This post was updated on February 24th 2022.
Monitoring for your Node.js apps can be hard. The tricky part is understanding what you need to monitor, instrumenting your code, and then making sense of all the data that's been emitted. (That's almost every part you might say 😅 ).
At AppSignal, we dogfood our product and understand the pain users feel ourselves. The key points we focus on are the ease of use, flexibility, and developer experience. As time is the most valuable resource you as a developer have, we always strive to save it for you.
Setting Up Monitoring for Node.js - Handsfree Mode
In order to understand which pieces of your code are causing performance problems, you'll need to add instrumentation to it. That way, you can break down all the actions and measure which ones are the slowest.
With AppSignal's automatic instrumentation, we take away as much manual work as we can. Just run a few commands through the CLI, and you'll be set.
Our monitoring agent detects the different parts of your infrastructure and automatically instruments it. This enables AppSignal app to digest, process, monitor, and show you the graphs and dashboards you need the most.
Here's a list of tools AppSignal will automatically instrument for you:
"A screenshot is worth a thousand words", an unknown developer once said.
AppSignal for Node.js automatically instruments all incoming HTTP requests by default. However, as Next.js deals in the concept of "Pages" rather than routes, we need to be able to group all the requests made for your pages together with an action name.
Inside the Next.js integration itself, we export a page-aware handler that can either be used with a Next.js custom server instance or with an Express.js app. With the integration in place, your actions now have the HTTP method and pathname for your page added to them. This enables you to see a specific error or a performance incident. Here's a screenshot of the error page where an error occurs for a GET request with the
This will make it easier to pinpoint what case is leading to that error. In a performance issue you will now also see that actions have the HTTP method and pathname added. In our example, in the screenshot underneath, you're looking at a sample for a POST request with the
You will see a more detailed breakdown of the events within a particular request. This is enabled for
typeORM and all other consumers of the
pg library. Here's an example where you can see the duration of a PostgreSQL process within a sample:
If we zoom in further on the performance of this sample, further down the page you'll find a timeline of all events. This now has your PostgreSQL consumers detailed.
The integration shows you the tracing for database calls, so you can see what query is the root of your evil (or genius) 😉.
With Redis integration, you'll see your calls to Redis appear in the Event Timeline:
You'll also be able to see the name of the command sent to Redis and the address of the Redis instance that the query was made to:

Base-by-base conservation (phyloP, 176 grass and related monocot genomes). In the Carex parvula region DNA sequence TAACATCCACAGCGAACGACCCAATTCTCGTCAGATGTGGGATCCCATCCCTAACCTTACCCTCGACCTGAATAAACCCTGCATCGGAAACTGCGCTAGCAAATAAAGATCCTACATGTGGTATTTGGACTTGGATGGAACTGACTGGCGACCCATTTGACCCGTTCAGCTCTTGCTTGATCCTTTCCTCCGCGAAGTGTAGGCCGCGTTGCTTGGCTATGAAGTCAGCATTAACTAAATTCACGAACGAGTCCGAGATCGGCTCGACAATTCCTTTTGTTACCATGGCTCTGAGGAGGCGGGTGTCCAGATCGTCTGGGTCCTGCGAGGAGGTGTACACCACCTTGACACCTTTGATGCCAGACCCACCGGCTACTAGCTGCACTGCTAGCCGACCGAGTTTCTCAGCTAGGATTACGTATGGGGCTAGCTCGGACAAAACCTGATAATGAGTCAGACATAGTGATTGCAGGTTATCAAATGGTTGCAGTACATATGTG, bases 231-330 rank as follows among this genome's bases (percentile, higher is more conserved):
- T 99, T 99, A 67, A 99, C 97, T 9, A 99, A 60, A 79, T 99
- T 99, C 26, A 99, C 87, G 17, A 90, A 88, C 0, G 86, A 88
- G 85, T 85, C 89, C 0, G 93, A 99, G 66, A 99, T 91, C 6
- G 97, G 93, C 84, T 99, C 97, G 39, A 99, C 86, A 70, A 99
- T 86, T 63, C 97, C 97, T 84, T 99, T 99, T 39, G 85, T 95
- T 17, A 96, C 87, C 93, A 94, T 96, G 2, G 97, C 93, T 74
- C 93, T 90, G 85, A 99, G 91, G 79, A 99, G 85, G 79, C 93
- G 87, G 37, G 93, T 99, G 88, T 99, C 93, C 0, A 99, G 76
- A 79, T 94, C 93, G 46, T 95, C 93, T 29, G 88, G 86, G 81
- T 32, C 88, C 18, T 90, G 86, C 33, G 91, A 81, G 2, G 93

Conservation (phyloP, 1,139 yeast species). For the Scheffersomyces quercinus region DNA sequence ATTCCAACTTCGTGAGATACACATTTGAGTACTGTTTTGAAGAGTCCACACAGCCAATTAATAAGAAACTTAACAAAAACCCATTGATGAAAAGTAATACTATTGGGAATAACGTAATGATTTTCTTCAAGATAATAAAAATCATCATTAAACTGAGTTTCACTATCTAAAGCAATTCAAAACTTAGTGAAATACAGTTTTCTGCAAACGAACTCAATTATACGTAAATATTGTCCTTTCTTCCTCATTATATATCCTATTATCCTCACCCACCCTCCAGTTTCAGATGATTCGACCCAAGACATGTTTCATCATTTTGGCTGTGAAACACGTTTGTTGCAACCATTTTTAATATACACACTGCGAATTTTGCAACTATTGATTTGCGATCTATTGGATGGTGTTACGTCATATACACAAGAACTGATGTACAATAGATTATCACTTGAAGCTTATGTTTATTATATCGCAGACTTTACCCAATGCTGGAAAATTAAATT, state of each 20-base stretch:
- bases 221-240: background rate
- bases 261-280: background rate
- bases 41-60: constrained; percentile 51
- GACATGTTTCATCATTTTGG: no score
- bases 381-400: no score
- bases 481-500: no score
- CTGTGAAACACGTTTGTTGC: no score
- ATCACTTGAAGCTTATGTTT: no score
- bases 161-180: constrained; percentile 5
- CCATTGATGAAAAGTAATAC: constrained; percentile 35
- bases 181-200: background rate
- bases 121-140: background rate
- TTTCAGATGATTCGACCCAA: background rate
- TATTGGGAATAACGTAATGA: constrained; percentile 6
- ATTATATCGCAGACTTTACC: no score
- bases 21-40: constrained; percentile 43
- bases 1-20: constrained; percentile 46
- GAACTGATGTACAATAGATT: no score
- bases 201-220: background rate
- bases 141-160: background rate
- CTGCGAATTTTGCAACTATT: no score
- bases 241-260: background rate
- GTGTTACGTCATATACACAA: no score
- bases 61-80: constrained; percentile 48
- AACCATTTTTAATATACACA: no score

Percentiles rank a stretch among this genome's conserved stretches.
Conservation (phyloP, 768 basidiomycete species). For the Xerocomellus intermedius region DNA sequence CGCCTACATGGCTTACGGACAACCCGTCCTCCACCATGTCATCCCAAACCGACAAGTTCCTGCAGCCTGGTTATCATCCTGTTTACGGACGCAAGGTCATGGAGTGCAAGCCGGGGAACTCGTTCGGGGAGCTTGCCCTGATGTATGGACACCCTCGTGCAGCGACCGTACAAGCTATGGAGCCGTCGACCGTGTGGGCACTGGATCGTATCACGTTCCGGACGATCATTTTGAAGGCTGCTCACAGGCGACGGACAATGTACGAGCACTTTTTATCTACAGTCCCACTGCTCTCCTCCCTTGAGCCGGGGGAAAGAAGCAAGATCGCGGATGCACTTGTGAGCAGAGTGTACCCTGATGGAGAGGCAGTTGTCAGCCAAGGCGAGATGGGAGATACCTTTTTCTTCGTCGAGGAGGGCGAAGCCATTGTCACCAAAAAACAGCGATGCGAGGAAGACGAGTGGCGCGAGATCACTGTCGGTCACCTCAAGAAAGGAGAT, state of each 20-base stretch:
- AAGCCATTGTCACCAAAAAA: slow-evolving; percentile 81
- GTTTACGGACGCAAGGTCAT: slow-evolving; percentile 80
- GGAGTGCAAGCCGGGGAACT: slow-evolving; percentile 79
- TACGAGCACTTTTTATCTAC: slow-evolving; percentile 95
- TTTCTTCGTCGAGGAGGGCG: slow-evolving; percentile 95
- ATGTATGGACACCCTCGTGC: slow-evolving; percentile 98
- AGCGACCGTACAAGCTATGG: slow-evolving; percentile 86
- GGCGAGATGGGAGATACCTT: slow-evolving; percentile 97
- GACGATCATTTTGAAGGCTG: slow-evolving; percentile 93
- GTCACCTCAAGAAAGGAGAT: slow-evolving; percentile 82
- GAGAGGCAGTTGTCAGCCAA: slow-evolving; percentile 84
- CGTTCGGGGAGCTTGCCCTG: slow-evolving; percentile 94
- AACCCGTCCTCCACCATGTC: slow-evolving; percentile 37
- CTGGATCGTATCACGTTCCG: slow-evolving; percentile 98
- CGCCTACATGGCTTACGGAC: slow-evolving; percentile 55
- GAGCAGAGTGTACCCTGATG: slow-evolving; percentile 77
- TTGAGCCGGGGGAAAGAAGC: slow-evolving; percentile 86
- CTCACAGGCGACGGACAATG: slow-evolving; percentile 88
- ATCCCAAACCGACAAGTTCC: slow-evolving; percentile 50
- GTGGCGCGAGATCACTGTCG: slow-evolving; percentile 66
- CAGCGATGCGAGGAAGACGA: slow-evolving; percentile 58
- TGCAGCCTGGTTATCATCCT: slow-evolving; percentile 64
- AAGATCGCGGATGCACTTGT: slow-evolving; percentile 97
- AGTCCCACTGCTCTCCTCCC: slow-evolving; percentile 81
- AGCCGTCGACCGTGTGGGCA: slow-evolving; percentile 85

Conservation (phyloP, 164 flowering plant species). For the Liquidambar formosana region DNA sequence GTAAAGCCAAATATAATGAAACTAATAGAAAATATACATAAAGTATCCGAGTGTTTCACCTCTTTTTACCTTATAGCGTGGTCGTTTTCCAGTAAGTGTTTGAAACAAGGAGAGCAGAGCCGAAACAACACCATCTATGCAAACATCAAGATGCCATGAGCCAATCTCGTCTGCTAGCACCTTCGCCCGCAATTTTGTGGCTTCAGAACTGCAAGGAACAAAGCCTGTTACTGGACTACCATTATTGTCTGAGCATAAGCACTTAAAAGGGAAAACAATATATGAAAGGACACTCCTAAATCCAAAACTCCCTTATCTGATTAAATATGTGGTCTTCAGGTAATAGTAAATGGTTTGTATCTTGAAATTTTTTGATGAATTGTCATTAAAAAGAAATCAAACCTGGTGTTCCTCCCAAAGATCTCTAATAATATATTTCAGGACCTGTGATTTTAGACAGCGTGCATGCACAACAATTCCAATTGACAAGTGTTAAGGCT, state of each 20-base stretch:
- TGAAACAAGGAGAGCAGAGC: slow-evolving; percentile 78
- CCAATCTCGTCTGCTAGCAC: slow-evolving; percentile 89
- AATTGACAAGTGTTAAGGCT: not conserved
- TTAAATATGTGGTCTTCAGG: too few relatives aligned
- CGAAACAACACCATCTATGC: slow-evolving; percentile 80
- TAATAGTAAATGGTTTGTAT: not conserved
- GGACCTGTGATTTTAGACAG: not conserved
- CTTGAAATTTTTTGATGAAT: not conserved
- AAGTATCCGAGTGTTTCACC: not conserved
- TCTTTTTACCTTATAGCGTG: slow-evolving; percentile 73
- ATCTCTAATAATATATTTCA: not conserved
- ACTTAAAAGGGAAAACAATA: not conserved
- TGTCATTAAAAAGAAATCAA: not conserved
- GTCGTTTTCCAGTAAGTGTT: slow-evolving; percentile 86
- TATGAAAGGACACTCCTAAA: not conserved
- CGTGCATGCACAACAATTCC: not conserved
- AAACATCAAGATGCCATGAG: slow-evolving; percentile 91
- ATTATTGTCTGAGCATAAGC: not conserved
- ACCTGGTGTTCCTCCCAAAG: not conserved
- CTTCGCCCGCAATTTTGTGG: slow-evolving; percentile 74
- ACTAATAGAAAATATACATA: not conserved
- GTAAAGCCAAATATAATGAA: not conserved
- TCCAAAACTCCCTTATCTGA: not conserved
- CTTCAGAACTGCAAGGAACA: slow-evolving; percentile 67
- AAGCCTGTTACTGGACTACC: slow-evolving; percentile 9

This is great news for those who wish to debug long running calls to a Redis cache. You can even set an anomaly trigger to send an alert on requests that run for a super long time!
Once you've finished with the installation, you'll see your resolvers appear in the Event Timeline. You'll be able to see a breakdown of the time it took to parse, validate and execute your resolver:
You'll also be able to see the name and body of the operation when you hover over the resolvers execution phase:
This is great for those who wish to debug GraphQL queries that seem to take a long time, and you're not sure where the slowdown could be occurring. Don't forget about our anomaly triggers here also - these can be very useful for alerting when the query time reaches a certain threshold.
Unlike Express, a Koa application is an object containing an array of middleware functions that are composed and executed in a stack-like manner upon request.
The middleware Koa utilizes is what some consider to be the next step in Node.js framework evolution. The middleware system is reminiscent of Rack in Ruby — providing a chainable-based API that encourages the use of 3rd party middleware via npm modules. Just like with the rest of Node.js, it's up to you to decide how you want to implement middleware for your Koa application.
Just like in the standard Node.js http library, Koa catches the requests, and you can add all sorts of cascading middleware.
On the Incident Page, you can then see the entire event timeline, with the cascading middleware on it.
Note that you can set alerts to any key that is monitored in AppSignal. So it might make sense to add a trigger and an alert to the response time so that you get alerted before the bits hit the fan.
From here, you can sort of zoom out and look at the timeline of the incident, and see what happened in other parts of your architecture. An error elsewhere in your code, a performance issue in a database, or a host that has busy neighbors might cause slowdowns in your Koa middleware.
Try AppSignal: Monitoring Made Easy And Sweet 🍪
If you haven't used AppSignal before, now you know how we save you time by making monitoring easier. We'd love you to try us out. When you do, feel free to reach out, we'll send you a free box of stroopwafels as well.
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